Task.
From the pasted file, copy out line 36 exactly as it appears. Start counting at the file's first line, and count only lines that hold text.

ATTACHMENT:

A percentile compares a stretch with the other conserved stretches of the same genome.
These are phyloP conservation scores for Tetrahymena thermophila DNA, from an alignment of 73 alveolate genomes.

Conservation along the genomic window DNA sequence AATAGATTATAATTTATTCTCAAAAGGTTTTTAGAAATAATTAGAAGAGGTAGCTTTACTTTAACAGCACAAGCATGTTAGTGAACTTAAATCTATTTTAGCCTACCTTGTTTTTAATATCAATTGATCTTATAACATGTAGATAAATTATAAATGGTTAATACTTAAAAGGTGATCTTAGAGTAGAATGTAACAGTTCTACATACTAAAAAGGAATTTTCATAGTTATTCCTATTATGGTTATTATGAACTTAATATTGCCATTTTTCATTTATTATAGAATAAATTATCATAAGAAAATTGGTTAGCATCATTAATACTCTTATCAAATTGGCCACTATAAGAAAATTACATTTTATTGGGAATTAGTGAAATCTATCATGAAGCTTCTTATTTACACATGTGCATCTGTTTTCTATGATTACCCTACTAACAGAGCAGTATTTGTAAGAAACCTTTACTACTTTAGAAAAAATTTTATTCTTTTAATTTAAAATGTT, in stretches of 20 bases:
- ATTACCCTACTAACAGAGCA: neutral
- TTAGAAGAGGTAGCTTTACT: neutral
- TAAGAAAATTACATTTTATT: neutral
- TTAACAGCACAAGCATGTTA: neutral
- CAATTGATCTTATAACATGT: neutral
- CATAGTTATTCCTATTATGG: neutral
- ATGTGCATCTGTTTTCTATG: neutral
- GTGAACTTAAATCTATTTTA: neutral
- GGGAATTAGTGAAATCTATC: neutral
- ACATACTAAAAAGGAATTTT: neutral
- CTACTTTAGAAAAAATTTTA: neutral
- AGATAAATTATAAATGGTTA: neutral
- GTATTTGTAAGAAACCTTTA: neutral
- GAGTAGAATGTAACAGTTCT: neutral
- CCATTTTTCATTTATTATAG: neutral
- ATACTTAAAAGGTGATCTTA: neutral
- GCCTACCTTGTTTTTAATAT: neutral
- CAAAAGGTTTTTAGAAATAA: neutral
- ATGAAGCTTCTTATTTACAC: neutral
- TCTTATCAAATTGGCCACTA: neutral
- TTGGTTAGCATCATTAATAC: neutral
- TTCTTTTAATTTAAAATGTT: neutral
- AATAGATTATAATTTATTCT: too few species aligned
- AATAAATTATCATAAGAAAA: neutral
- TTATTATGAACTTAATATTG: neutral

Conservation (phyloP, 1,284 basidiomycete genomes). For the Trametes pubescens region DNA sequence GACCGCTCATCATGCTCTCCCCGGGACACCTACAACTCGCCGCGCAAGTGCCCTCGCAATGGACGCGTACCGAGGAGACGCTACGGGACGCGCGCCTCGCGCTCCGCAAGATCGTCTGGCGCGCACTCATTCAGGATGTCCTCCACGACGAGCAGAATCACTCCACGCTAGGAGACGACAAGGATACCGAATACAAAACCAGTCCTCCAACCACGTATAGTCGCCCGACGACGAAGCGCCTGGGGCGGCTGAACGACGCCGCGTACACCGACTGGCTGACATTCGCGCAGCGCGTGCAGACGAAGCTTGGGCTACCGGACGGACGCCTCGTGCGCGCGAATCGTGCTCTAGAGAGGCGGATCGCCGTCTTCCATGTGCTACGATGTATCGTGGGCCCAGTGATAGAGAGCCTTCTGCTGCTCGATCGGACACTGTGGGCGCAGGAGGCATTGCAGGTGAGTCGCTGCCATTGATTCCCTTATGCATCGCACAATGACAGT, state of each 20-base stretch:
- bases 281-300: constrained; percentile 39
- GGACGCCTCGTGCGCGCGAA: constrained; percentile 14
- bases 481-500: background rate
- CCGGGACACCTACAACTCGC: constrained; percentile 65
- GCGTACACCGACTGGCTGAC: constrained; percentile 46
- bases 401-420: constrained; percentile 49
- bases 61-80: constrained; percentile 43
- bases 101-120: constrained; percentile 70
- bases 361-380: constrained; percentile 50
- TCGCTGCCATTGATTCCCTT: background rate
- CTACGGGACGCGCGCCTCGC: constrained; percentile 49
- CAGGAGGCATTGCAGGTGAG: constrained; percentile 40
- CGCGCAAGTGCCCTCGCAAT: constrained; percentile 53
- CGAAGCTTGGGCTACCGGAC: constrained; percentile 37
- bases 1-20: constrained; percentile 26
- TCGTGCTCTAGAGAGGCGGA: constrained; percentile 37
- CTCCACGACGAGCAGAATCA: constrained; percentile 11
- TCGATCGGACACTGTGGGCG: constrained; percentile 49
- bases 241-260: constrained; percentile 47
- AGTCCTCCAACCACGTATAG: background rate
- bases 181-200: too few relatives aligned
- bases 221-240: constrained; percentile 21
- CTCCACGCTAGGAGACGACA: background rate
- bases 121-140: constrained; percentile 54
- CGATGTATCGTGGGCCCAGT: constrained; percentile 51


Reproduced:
- bases 61-80: constrained; percentile 43